CORRECTION: This news story has been updated to reflect that the state patrol revised its brief summary about what the pedestrian was doing from ” … struck the pedestrian who was standing in lane two” to “… struck the pedestrian who was in lane two.”


The northbound lanes near milepost 80 are closed with a multiple vehicle wreck. / Courtesy photo by Riverside Fire Authority

Chehalis man struck, killed in crosswalk on South Market Blvd.

Friday, January 6th, 2017

Updated at 10:41 a.m.

By Sharyn L. Decker
Lewis County Sirens news reporter

CHEHALIS – An elderly man crossing the street in Chehalis was killed when he was hit by a car this morning.

Firefighters were called just after 6 a.m. to South Market Boulevard at Fourth Street, according to the Chehalis Fire Department.

Fire Capt. Casey Beck they began CPR but the man died at the scene.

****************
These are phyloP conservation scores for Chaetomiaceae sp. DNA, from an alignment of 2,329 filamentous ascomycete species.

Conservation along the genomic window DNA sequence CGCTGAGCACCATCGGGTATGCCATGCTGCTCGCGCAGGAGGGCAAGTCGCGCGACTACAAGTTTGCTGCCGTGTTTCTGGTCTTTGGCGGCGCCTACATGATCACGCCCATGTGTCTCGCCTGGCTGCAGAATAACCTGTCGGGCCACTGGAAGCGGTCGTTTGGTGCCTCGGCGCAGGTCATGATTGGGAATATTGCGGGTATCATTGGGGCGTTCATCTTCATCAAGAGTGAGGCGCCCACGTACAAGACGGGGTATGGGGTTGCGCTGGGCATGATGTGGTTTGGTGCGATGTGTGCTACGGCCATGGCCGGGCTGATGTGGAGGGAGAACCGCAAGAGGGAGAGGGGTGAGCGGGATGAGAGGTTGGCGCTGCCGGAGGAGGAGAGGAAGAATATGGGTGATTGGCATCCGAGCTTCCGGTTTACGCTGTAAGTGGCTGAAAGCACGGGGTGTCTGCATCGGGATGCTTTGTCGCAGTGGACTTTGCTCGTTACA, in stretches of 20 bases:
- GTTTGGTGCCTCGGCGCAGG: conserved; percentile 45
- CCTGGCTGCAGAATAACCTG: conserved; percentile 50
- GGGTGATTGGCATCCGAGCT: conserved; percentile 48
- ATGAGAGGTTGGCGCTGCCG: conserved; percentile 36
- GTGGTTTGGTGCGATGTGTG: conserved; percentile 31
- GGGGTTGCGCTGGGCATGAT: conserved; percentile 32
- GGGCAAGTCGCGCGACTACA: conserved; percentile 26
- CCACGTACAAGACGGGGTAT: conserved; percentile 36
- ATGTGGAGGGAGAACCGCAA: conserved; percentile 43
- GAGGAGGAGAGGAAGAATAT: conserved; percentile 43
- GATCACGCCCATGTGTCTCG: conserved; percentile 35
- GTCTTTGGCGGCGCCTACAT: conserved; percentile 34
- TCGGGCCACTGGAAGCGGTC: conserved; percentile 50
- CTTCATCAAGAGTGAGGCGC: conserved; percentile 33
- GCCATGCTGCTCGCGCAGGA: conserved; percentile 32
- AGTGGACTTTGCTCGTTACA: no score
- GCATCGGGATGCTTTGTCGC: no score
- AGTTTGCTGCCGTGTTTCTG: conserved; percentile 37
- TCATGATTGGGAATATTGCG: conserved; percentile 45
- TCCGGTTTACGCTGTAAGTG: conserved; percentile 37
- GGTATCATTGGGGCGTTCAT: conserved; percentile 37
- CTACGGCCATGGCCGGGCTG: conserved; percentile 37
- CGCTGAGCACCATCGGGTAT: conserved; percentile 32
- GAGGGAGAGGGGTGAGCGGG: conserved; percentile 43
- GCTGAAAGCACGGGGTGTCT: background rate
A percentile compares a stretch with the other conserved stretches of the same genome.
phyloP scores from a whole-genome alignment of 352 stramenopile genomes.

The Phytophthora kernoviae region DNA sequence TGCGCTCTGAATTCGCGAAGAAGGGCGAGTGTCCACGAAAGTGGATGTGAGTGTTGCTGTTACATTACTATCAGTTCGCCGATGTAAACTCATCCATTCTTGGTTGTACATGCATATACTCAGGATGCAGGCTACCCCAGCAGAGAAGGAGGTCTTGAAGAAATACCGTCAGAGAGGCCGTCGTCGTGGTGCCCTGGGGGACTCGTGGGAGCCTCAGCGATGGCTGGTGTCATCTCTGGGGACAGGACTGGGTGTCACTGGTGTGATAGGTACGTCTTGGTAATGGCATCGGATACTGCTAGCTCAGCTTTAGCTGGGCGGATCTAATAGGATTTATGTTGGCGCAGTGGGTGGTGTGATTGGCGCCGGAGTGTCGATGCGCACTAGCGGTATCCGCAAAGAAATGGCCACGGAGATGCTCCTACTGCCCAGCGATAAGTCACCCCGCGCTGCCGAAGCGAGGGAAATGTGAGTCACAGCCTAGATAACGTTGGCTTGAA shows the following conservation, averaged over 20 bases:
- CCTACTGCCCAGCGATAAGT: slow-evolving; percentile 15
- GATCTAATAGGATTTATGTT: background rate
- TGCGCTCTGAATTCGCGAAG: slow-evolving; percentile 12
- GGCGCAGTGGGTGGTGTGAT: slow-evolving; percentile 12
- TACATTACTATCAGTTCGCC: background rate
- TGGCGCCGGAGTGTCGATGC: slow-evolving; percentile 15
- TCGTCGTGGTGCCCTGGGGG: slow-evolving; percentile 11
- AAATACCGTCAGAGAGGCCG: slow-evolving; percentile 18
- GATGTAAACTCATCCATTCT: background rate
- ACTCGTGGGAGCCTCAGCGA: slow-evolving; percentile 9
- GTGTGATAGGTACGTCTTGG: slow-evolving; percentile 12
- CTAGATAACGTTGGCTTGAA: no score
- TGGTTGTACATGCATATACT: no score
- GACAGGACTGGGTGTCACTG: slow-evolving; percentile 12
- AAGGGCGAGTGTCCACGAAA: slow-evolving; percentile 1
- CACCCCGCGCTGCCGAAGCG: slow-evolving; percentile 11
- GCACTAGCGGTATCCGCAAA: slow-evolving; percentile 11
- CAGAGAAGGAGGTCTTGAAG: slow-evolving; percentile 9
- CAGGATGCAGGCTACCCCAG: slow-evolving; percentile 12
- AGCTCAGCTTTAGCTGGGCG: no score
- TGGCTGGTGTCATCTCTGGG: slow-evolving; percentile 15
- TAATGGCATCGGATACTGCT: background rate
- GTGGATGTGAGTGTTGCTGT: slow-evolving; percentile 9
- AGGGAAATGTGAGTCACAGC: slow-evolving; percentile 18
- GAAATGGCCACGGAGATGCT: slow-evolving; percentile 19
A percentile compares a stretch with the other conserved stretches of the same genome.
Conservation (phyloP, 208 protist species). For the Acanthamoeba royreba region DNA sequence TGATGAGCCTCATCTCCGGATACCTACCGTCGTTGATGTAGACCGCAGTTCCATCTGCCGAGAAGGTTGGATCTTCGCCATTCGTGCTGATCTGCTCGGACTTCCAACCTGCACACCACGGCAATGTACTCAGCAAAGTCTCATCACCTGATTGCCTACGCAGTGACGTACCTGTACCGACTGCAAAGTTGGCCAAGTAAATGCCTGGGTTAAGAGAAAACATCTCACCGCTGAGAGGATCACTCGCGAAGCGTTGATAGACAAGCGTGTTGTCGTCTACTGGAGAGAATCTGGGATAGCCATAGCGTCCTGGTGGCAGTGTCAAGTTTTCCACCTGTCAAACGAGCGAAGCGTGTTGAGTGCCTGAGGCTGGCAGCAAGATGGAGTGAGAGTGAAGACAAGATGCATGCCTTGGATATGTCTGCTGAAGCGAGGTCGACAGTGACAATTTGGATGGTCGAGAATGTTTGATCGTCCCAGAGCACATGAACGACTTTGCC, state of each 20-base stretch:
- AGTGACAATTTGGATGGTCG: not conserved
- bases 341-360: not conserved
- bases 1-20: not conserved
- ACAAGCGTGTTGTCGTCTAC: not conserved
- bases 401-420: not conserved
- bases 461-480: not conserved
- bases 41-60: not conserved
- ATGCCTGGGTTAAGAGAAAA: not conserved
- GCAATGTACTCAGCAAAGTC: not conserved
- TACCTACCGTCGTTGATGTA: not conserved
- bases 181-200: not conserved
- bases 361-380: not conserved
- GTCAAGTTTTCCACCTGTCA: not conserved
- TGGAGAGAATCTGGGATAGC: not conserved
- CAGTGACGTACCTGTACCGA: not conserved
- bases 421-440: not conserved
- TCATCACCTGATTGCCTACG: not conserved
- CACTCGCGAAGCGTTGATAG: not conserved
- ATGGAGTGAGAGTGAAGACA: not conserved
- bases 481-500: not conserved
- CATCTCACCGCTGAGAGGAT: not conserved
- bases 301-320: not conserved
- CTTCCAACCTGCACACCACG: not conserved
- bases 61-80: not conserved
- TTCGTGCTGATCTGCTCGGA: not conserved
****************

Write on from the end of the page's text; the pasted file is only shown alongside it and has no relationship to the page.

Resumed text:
Lewis County 911 Communications recommends motorists use alternate routes as the area was shut down for the investigation.

Chehalis Police Department spokesperson Linda Bailey said the victim was crossing in the crosswalk, and the vehicle was traveling north on Market.

Bailey said no arrests have been made but she presumes interviews will be conducted. The driver of the Suzuki Aerio is a 22-year-old Chehalis woman, she said.

The Washington State Patrol is assisting the police department in its investigation, Bailey said.

The victim, Clifford C. Seng, is an 82-year-old Chehalis resident who resides nearby, according to authorities

‘Skin and bones’: Parents charged with severe neglect of teen

Thursday, January 5th, 2017